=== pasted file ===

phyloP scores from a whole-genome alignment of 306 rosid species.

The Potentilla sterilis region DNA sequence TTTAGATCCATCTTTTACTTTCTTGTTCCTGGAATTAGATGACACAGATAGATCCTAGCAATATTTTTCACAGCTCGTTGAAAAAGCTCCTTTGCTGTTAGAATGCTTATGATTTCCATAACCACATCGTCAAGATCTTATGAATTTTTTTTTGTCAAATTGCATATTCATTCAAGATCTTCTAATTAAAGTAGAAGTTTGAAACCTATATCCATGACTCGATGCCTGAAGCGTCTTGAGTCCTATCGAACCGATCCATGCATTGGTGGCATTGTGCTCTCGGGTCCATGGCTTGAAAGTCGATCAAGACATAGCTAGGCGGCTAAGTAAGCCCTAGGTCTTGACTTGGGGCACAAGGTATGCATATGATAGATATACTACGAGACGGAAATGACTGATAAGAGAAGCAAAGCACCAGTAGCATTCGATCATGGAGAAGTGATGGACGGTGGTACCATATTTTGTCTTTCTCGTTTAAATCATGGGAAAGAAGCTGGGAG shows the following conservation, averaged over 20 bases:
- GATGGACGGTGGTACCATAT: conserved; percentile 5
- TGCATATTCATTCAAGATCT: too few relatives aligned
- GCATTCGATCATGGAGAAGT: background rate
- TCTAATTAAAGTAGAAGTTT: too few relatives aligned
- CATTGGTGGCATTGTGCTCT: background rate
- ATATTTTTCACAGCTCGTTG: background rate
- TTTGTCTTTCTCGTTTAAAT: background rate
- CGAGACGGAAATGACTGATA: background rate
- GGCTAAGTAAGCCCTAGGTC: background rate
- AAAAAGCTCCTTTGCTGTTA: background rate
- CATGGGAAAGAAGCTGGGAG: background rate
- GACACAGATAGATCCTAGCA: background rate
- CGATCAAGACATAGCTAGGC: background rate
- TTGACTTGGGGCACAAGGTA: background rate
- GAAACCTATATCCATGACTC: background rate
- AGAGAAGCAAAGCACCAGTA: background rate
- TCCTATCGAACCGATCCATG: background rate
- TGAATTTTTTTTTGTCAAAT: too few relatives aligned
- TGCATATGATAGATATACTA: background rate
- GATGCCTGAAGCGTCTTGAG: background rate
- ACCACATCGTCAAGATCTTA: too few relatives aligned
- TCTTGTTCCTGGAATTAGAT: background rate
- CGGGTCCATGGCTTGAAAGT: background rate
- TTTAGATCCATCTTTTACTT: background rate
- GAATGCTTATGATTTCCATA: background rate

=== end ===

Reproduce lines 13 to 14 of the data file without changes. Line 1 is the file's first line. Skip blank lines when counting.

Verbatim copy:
- CATGGGAAAGAAGCTGGGAG: background rate
- GACACAGATAGATCCTAGCA: background rate